Open this publication in new window or tab >>Arterial stiffness estimation by shear wave elastography: Validation in phantoms with mechanical testing
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2016 (English)In: Ultrasound in Medicine and Biology, ISSN 0301-5629, E-ISSN 1879-291X, Vol. 42, no 1, p. 308-321Article in journal (Refereed) Published
Abstract [en]

Arterial stiffness is an independent risk factor found to correlate with a wide range of cardiovascular diseases. It has been suggested that shear wave elastography (SWE) can be used to quantitatively measure local arterial shear modulus, but an accuracy assessment of the technique for arterial applications has not yet been performed. In this study, the influence of confined geometry on shear modulus estimation, by both group and phase velocity analysis, was assessed, and the accuracy of SWE in comparison with mechanical testing was measured in nine pressurized arterial phantoms. The results indicated that group velocity with an infinite medium assumption estimated shear modulus values incorrectly in comparison with mechanical testing in arterial phantoms (6.7 +/- 0.0 kPa from group velocity and 30.5 +/- 0.4 kPa from mechanical testing). To the contrary, SWE measurements based on phase velocity analysis (30.6 +/- 3.2 kPa) were in good agreement with mechanical testing, with a relative error between the two techniques of 8.8 +/- 6.0% in the shear modulus range evaluated (40-100 kPa). SWE by phase velocity analysis was validated to accurately measure stiffness in arterial phantoms.

Keywords
Accuracy, Arterial phantom, Arterial stiffness, Group velocity, Lamb waves, Mechanical testing, Phase velocity, Poly(vinyl alcohol), Shear modulus, Shear wave elastography
National Category
Medical Image Processing
Identifiers
urn:nbn:se:hj:diva-37089 (URN)10.1016/j.ultrasmedbio.2015.08.012 (DOI)000367733800032 ()26454623 (PubMedID)2-s2.0-84957007046 (Scopus ID)
Note

QC 20160203

Available from: 2016-02-03 Created: 2017-08-30Bibliographically approved
Larsson, M. K., Da Silva, C., Gunyeli, E., Bin Ilami, A. A., Szummer, K., Winter, R. & Bjällmark, A. (2016). The potential clinical value of contrast-enhanced echocardiography beyond current recommendations. Cardiovascular Ultrasound, 14, Article ID 2.
Open this publication in new window or tab >>The potential clinical value of contrast-enhanced echocardiography beyond current recommendations
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2016 (English)In: Cardiovascular Ultrasound, ISSN 1476-7120, E-ISSN 1476-7120, Vol. 14, article id 2Article in journal (Refereed) Published
Abstract [en]

Background: Contrast agents are used in resting echocardiography to opacify the left ventricular (LV) cavity and to improve LV endocardial border delineation in patients with suboptimal image quality. If a wider use of contrast-enhanced echocardiography would be adopted instead of the current selective approach, diagnoses such as myocardial ischemia and LV structural abnormalities could potentially be detected earlier. The aim was therefore to retrospectively investigate if contrast- enhanced echocardiography beyond the current recommendations for contrast agent usage affects assessment of wall motion abnormalities, ejection fraction (EF) and detection of LV structural abnormalities. A secondary aim was to evaluate the user dependency during image analysis. Methods: Experienced readers (n = 4) evaluated wall motion score index (WMSI) and measured EF on greyscale and contrast-enhanced images from 192 patients without indications for contrast-enhanced echocardiography. Additionally, screening for LV structural abnormalities was performed. Repeated measurements were performed in 20 patients by the experienced as well as by inexperienced (n = 2) readers. Results: Contrast analysis resulted in significantly higher WMSI compared to greyscale analysis (p < 0.003). Of the 83 patients, classified as healthy by greyscale analysis, 55 % were re-classified with motion abnormalities by contrast analysis. No significant difference in EF classification (>= 55 %, 45-54 %, 30-44 %, < 30 %) was observed. LV structural abnormalities, such as increased trabeculation (n = 21), apical aneurysm (n = 4), hypertrophy (n = 1) and thrombus (n = 1) were detected during contrast analysis. Intra- and interobserver variability for experienced readers as well as the variability between inexperienced and experienced readers decreased for WMSI and EF after contrast analysis. Conclusions: Contrast-enhanced echocardiography beyond current recommendations for contrast agent usage increased the number of detected wall motion and LV structural abnormalities. Moreover, contrast- enhanced echocardiography increased reproducibility for assessment of WMSI and EF.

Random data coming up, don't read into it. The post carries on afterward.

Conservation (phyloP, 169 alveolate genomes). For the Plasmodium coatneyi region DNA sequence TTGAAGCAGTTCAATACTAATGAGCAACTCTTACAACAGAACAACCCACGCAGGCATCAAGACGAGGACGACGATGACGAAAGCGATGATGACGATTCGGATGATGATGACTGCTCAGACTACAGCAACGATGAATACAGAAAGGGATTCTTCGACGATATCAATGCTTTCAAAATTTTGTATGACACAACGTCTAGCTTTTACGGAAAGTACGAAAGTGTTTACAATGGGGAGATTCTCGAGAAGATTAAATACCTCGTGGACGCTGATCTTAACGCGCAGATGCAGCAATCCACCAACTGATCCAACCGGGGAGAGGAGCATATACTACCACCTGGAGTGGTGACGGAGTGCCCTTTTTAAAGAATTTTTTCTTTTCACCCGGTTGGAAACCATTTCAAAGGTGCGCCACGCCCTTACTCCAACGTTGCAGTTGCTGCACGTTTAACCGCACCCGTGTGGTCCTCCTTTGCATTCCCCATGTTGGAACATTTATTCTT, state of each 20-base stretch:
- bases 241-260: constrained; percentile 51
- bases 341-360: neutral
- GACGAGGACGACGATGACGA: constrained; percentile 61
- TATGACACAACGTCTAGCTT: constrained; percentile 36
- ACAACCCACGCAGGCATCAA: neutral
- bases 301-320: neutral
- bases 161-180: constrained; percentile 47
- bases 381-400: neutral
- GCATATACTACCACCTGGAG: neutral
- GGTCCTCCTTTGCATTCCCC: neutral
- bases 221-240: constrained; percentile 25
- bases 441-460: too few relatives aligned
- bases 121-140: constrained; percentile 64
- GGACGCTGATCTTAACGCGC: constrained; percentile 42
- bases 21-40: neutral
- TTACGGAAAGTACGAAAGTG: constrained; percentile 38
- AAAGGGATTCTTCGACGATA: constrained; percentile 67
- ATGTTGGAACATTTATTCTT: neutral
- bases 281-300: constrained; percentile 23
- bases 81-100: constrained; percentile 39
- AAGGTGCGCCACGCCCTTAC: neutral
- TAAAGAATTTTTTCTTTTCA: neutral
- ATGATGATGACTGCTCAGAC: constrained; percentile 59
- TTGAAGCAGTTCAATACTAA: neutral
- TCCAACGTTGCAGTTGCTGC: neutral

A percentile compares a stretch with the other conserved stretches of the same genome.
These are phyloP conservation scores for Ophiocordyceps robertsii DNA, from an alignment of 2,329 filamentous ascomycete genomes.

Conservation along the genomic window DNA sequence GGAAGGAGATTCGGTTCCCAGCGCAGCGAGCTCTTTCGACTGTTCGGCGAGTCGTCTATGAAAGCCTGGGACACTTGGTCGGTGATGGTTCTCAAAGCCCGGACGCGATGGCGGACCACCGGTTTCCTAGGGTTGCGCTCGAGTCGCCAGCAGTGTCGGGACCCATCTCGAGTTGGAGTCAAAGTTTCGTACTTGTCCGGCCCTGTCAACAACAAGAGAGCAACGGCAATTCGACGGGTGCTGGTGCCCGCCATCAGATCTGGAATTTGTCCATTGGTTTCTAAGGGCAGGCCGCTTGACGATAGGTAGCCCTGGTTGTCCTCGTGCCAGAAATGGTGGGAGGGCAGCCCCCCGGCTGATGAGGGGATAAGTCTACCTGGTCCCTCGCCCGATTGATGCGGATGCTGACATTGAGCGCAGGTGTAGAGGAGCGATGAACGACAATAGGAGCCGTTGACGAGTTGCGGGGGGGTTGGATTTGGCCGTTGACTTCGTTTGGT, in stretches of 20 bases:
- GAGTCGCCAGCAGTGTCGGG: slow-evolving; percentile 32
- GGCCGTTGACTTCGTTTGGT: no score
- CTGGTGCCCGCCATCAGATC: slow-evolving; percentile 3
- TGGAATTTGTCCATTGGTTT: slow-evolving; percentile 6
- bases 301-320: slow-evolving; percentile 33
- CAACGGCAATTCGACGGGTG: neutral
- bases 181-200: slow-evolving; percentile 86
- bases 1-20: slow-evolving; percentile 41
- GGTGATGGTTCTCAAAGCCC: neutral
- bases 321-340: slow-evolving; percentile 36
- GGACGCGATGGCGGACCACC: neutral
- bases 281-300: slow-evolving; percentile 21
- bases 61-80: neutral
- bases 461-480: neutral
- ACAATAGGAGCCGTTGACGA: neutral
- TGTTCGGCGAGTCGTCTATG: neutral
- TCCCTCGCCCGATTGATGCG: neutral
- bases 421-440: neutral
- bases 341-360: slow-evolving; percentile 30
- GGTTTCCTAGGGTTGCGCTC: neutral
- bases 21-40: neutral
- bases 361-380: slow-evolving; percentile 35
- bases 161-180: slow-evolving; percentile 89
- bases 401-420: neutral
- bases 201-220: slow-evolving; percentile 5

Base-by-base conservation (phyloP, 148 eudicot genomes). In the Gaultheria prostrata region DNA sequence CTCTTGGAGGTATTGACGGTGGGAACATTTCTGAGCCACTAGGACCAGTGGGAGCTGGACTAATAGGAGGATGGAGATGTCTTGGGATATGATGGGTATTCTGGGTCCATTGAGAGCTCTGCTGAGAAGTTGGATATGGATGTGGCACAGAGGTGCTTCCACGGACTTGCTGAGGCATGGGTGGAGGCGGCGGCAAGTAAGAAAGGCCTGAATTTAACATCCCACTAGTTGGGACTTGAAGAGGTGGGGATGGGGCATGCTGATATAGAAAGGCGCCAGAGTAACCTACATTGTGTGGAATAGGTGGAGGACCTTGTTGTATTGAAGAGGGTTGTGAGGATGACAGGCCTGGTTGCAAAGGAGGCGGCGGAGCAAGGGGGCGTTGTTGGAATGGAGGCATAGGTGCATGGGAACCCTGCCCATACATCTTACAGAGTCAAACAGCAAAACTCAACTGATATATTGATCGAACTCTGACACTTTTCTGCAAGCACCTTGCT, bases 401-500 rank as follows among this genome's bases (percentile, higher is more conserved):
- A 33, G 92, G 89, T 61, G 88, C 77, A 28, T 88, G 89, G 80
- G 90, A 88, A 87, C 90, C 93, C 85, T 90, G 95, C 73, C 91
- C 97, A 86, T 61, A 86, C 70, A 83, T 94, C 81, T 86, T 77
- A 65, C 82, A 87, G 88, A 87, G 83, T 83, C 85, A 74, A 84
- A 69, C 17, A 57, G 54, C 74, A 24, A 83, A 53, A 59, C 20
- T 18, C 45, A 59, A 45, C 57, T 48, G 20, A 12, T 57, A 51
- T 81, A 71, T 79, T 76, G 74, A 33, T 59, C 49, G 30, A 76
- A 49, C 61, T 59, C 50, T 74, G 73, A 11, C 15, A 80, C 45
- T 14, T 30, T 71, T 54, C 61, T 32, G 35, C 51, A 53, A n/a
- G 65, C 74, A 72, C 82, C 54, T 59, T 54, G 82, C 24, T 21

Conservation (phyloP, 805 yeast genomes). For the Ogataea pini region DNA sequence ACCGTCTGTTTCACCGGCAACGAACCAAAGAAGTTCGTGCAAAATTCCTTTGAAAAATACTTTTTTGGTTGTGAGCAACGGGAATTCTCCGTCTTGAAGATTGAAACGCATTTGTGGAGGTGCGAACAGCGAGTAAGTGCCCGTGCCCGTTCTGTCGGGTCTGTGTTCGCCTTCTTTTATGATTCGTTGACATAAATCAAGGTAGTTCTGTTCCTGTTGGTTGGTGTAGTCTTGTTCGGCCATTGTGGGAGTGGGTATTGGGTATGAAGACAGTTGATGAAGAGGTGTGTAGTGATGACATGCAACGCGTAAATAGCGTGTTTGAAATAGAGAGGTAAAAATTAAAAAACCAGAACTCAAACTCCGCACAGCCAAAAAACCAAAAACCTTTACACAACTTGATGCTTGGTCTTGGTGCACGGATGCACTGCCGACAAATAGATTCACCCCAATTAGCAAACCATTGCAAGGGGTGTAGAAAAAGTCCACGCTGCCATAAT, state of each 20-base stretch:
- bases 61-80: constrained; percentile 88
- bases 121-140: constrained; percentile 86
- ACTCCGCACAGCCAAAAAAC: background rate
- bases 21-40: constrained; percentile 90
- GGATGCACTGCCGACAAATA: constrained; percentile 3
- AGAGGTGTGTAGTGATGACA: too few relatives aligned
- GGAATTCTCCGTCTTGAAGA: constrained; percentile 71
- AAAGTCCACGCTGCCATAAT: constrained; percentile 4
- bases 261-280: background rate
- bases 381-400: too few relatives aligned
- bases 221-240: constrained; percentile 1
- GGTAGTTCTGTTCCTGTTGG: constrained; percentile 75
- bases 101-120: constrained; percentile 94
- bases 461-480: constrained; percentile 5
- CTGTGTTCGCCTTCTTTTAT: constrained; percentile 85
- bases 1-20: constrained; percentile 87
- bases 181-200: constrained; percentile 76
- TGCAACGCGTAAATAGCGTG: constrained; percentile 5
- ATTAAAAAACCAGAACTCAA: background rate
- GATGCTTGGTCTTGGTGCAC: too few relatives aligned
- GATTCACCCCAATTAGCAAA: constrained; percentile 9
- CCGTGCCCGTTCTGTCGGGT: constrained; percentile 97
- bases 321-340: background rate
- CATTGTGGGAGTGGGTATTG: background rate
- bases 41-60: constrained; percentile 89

Place, publisher, year, edition, pages
BioMed Central, 2016
Keywords
Contrast agent, Echocardiography, Wall motion score index, Ejection fraction
National Category
Cardiac and Cardiovascular Systems
Identifiers